There were five winners in the series this season. That’s a fairly high number in recent years. The last time there were more winners in a single season was 2010 when six riders took victories. With seven wins, Toni Elias led the way for the most wins in 2019, ahead of Beaubier’s six. Garrett Gerloff had four, Josh Herrin two and JD Beach one. Both Gerloff and Beach were first time Superbike winners in 2019. They were the 57tha and 58th riders to win a MotoAmerica/AMA Superbike race.

With their wins Beaubier and Elias both climbed into the upper echelon on the all-time wins category. Beaubier moved to third all-time list now owning an impressive 38-career Superbike victories. Elias was the fastest to the 20-win mark in the history of the series and he continues to rocket up the charts. He’s now tied with Miguel Duhamel for fourth on the all-time wins list with 32. The chart toppers – Mat Mladin, with his mind-boggling 82-career wins and second all-time Josh Hayes with 61 wins, are safe for now. At the rate he’s winning it would take about another four years for Beaubier to catch Hayes. It would likely take seven to eight years for him to have a shot at catching Mladin’s record. He’s 26 so it’s not totally out of the question should Beaubier continue racing in America the rest of his career.

Yamaha led the way in Superbike wins this year with 11, while Suzuki had nine. All-time Suzuki is way out front with 212 total MotoAmerica/AMA Superbike wins since the series began in 1976. Yamaha is second with 129, followed by Honda with 116, Kawasaki with 57, Ducati with 44, BMW with five and Moto Guzzi with two.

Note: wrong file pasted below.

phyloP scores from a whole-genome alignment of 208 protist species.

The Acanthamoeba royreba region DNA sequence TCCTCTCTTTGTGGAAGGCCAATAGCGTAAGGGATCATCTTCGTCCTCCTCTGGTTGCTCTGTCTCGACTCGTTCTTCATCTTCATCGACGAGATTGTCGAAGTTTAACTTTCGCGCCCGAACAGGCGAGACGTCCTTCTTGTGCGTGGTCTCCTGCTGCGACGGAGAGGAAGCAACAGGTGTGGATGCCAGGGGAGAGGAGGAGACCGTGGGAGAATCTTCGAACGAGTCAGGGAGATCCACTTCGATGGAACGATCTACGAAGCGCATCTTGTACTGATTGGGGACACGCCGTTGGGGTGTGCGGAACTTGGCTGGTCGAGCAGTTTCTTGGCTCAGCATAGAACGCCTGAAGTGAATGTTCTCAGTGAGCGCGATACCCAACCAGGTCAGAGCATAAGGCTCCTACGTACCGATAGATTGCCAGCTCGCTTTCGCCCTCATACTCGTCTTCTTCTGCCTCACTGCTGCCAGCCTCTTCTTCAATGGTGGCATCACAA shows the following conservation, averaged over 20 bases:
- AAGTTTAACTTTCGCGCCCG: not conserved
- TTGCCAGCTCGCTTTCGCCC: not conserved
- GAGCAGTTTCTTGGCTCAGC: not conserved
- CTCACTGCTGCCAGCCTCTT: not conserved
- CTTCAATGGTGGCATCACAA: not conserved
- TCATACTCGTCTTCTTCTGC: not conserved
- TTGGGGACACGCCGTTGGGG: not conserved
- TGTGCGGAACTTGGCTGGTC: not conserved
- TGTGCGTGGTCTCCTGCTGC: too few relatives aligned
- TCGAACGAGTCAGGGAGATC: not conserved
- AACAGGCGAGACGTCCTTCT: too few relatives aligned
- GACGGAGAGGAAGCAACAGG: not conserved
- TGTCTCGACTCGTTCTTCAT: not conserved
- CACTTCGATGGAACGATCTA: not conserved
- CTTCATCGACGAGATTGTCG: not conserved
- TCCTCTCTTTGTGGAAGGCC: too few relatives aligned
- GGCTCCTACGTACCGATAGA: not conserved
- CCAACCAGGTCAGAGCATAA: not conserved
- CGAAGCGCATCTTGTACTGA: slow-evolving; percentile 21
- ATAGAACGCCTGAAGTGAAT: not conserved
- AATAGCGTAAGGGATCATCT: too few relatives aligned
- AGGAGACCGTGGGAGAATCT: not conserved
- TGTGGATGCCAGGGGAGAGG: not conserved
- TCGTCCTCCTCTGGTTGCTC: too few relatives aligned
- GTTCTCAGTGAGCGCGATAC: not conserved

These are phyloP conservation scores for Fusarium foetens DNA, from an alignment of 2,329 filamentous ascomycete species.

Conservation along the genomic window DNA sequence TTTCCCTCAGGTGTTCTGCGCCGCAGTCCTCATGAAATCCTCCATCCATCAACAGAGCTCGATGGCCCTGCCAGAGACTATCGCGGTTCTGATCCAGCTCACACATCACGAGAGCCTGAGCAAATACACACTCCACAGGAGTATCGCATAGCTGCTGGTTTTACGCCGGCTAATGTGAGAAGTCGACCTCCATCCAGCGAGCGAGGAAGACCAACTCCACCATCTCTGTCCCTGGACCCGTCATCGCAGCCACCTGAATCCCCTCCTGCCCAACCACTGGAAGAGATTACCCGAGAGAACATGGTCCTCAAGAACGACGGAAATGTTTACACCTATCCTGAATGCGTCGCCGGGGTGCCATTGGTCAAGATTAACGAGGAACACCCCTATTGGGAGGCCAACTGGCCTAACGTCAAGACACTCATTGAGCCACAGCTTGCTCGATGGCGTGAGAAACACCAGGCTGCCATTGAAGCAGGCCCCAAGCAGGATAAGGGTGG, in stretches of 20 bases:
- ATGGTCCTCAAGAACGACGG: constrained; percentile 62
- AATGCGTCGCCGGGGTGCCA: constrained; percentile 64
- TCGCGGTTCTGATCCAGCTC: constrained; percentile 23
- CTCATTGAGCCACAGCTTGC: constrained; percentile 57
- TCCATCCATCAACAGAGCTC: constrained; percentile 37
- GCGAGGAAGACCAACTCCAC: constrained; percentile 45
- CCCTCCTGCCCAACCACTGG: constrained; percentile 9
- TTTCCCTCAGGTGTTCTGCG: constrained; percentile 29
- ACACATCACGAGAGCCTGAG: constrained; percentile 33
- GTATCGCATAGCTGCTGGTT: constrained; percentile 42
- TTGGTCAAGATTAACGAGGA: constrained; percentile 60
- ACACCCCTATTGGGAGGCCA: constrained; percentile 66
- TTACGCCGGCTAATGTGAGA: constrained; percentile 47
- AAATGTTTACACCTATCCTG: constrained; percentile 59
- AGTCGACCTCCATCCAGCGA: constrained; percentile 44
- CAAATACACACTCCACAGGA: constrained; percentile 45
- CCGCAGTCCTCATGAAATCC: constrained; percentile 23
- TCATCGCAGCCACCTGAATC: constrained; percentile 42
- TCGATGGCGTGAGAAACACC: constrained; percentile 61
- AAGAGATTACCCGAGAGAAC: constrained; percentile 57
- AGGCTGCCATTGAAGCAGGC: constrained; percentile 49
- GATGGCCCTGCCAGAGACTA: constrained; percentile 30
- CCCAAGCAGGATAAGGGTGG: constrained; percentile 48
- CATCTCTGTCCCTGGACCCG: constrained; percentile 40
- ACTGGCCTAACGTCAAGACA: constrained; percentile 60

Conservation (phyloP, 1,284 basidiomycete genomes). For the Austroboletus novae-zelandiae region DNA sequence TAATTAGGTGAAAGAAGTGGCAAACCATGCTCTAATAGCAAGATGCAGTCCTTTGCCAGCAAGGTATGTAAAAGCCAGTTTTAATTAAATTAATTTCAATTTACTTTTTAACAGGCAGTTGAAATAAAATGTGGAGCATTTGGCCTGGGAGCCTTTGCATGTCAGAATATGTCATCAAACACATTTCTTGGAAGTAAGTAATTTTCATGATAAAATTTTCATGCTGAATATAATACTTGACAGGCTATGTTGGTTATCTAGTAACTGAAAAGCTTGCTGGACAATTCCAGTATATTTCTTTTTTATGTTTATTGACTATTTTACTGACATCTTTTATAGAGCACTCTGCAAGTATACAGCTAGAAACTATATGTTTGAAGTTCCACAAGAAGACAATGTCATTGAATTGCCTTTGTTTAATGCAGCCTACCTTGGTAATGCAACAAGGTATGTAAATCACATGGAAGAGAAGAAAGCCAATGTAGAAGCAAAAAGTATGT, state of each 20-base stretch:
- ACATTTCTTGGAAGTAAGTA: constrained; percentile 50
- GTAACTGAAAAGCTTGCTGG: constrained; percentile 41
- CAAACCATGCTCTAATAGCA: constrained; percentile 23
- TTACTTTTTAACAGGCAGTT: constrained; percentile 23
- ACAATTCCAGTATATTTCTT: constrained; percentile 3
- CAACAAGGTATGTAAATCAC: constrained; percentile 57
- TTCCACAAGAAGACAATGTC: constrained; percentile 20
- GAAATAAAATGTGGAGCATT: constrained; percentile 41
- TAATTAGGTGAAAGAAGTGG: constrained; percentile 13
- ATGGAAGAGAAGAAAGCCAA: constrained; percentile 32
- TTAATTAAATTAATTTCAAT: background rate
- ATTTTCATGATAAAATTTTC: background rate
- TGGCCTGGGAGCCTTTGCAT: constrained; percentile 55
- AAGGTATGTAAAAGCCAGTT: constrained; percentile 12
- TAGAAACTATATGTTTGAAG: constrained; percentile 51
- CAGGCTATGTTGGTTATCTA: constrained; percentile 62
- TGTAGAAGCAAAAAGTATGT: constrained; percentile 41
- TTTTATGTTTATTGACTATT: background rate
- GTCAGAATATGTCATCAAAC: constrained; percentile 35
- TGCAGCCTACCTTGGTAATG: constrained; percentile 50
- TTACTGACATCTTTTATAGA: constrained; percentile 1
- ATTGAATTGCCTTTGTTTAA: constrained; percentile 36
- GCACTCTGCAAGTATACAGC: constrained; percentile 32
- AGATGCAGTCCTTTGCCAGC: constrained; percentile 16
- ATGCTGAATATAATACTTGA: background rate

It was business as usual with the four factory riders mainly dominating the proceedings, but there were sparks of brilliance from others like JD Beach, who made big news in May at Virginia International Raceway. Just a week after getting his first-career premier class American Flat Track victory, JD Beach did the same in MotoAmerica Superbike. Being an active and winning Flat track racer put a smile on the face of a lot of old-school fans who remember when the AMA Grand National Championship included both flat track and road racing. Beach now has at least the chance to join the very exclusive Grand Slam Club – riders who have won all four disciplines of flat track as well as a premier class road race. Only four riders in the history of American motorcycle racing accomplished that feat – Kenny Roberts, Dick Mann, Bubba Shobert and Doug Chandler. Should Beach go on to get it done in the coming years he would almost assure himself a spot in the Motorcycle Hall of Fame.

Cameron Beaubier (1) racing against Josh Herrin (2) and Jake Gagne at Barber Motorsports Park. (Larry Lawrence photo)